Universities around the country provide much-needed support to budding entrepreneurs through incubator and accelerator programmes.
However, there is a gap between that initial funding and the startups going on to receive venture capital investment. That’s where Unifund comes in.
Founder Zack Dutton says Unifund is the next step in the startup journey, providing seed funding and bridging the gap between the college incubator and private equity investment.
Student talent is highly regarded in the corporate world, but undervalued in the startup scene, Mr Dutton says. Unifund’s mission is to have fledgling entrepreneurs use their talent to start a business, “instead of doing an internship in a bank”.
Unifund has linked up with the Trinity Entrepreneurial Society which Mr Dutton says is the largest entrepreneur society in Europe. Instead of launching a marketing campaign to generate leads, Unifund sponsors the society, so the money goes to the students, allowing the process to happen “organically”. Since setting up in March 2017, Unifund has had over 600 applications.
So far, Mr Dutton and his business partner David McGuinness have self-funded the company. Much of the capital comes from Mr Dutton’s other companies — record label Revive Records which he started at 16, and music promotions business Bad Apple. Unifund provides seed investment, taking equity from the startups that it supports.
Mr Dutton says this model has elicited some raised eyebrows in the startup scene, where the typical practice for college incubators is that investment is funded through sponsorship from corporate partners.
However, he says by taking equity they are showing they are taking companies seriously.
The businesses that Unifund invests in are at a “super-early stage”. Each case is different, and Unifund doesn’t impose set conditions.
"Every case is completely different. Of the businesses we’ve invested in to- date, some are revenue-generating, and some are just an idea; you can’t treat those two things the same way."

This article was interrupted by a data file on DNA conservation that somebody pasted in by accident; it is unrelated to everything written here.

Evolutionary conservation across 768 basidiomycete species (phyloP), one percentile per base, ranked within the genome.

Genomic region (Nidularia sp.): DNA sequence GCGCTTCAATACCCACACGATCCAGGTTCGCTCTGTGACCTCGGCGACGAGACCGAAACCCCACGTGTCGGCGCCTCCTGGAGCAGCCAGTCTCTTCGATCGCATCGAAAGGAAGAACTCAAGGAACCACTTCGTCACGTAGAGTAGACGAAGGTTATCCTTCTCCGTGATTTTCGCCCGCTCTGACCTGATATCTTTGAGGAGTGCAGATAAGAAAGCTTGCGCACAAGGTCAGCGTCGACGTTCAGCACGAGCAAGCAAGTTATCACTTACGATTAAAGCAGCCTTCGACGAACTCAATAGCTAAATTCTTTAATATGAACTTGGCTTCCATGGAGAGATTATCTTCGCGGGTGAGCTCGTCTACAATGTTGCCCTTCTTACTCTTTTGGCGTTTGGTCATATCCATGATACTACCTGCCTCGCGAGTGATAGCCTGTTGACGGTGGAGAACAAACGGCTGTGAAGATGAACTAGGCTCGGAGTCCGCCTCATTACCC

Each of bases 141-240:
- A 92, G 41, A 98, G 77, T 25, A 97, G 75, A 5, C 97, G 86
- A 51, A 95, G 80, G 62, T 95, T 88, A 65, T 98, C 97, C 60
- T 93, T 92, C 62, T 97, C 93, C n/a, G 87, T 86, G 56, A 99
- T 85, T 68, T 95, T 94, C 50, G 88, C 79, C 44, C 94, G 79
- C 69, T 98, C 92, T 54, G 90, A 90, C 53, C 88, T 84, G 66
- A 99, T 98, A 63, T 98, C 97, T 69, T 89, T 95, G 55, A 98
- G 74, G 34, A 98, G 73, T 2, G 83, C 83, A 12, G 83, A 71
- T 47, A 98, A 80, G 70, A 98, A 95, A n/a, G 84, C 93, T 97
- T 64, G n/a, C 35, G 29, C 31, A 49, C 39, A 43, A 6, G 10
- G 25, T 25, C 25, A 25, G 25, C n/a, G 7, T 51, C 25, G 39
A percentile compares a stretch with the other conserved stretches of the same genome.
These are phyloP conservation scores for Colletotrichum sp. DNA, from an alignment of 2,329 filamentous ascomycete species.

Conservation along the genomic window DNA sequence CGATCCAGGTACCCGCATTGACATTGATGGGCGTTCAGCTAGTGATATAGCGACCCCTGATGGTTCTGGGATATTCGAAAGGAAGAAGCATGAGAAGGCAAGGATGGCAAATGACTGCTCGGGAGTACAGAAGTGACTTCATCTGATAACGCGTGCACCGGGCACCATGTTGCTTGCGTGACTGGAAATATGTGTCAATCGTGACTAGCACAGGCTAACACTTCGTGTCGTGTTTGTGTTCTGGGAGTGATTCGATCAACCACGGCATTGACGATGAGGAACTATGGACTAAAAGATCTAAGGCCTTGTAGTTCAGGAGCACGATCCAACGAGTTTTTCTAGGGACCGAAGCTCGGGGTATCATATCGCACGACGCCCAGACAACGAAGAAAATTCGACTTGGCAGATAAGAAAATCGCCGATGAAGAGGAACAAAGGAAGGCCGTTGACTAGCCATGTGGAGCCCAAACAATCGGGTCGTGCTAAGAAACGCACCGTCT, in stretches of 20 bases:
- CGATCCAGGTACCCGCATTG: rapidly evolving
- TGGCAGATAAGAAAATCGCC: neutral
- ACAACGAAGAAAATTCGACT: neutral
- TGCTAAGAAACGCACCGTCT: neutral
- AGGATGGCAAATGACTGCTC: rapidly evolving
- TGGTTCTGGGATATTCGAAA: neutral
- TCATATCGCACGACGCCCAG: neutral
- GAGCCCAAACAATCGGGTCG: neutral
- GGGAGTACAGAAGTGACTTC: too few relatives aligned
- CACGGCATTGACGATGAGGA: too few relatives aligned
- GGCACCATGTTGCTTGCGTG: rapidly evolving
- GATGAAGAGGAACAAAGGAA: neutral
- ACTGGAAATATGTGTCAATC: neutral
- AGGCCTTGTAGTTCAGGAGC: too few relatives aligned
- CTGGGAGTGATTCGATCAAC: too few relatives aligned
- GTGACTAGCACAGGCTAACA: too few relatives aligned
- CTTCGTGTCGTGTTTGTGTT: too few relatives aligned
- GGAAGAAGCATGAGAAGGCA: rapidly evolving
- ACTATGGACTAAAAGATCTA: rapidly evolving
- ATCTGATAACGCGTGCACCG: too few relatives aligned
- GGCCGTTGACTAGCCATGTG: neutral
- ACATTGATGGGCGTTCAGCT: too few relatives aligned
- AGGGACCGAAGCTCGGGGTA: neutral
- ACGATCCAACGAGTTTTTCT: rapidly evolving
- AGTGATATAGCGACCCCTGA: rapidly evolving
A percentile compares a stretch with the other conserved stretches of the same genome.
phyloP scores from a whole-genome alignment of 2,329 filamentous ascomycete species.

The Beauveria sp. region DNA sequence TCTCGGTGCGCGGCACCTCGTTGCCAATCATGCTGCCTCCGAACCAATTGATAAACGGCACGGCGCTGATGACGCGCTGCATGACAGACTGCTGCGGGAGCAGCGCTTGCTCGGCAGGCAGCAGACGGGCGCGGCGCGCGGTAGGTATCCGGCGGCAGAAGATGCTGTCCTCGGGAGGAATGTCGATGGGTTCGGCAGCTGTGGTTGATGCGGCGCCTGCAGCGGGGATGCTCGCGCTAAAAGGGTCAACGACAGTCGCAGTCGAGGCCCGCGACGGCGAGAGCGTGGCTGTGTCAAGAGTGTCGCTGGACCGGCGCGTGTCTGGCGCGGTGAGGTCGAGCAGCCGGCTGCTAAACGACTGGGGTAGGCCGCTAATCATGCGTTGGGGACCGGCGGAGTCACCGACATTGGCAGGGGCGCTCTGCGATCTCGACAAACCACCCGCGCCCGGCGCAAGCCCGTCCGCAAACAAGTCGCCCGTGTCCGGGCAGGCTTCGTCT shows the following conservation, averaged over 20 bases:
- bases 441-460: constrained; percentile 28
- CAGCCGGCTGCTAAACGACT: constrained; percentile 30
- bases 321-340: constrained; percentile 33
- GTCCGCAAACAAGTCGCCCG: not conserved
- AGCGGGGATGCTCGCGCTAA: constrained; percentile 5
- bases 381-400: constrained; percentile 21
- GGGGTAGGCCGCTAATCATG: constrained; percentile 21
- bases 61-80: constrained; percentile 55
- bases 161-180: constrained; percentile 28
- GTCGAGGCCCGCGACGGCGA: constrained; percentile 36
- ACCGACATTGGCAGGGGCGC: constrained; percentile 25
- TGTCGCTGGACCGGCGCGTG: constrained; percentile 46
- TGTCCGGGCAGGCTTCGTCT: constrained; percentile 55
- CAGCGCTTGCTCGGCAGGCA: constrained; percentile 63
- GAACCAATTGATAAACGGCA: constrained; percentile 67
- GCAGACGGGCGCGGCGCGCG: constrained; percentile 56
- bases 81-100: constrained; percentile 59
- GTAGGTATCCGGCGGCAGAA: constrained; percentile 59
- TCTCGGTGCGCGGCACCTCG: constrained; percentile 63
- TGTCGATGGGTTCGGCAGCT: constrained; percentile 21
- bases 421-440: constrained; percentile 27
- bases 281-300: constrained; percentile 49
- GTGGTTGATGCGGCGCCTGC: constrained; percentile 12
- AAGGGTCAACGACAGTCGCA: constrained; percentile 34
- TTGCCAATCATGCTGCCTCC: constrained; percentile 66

Unifund is running a three-month programme this summer for three startups as part of a partnership with Huckletree, a co-working space in Dublin and London.
The inaugural programme is full-time, and packages are tailored to the needs of the startup, with specific mentors for specific businesses. Funding and office space are also included.
While Unifund is “hands-off” about what the startups do with the money (“they can pay themselves a salary if they want”), Mr Dutton says that as investors Unifund is very involved.
“It’s going to be a very proactive programme, rather than a bunch of students sitting in a corner with whatever investment they get,” he says.
Though applications are now closed, Unifund is open all year to applications for general investment.
Unifund bases its investment decisions on the team’s experience working with the startups in the college incubators.
“It’s not that we see an application and say ‘yes’ or ‘no’, it’s a longer process than that,” he says, because the team is more important than the idea. “If you don’t trust the person, if you don’t think they can deliver, the business doesn’t have an opportunity at all,” according to Mr Dutton.
By the end of this month, Unifund will have invested in six startups. The diverse group includes Recroot, a video-based recruitment platform; Make A Mark which makes a sheep marking gun; Campus Advs, an on-campus advertising service for brands; and Applaud Events which simplifies the process of booking performers.
Unifund works with Trinity College-founded private equity consultancy business, One16 Partners, which connects student startups based in universities in the UK and Ireland with potential investors. One16 Partners has ambassadors at most university campuses in UK and Ireland.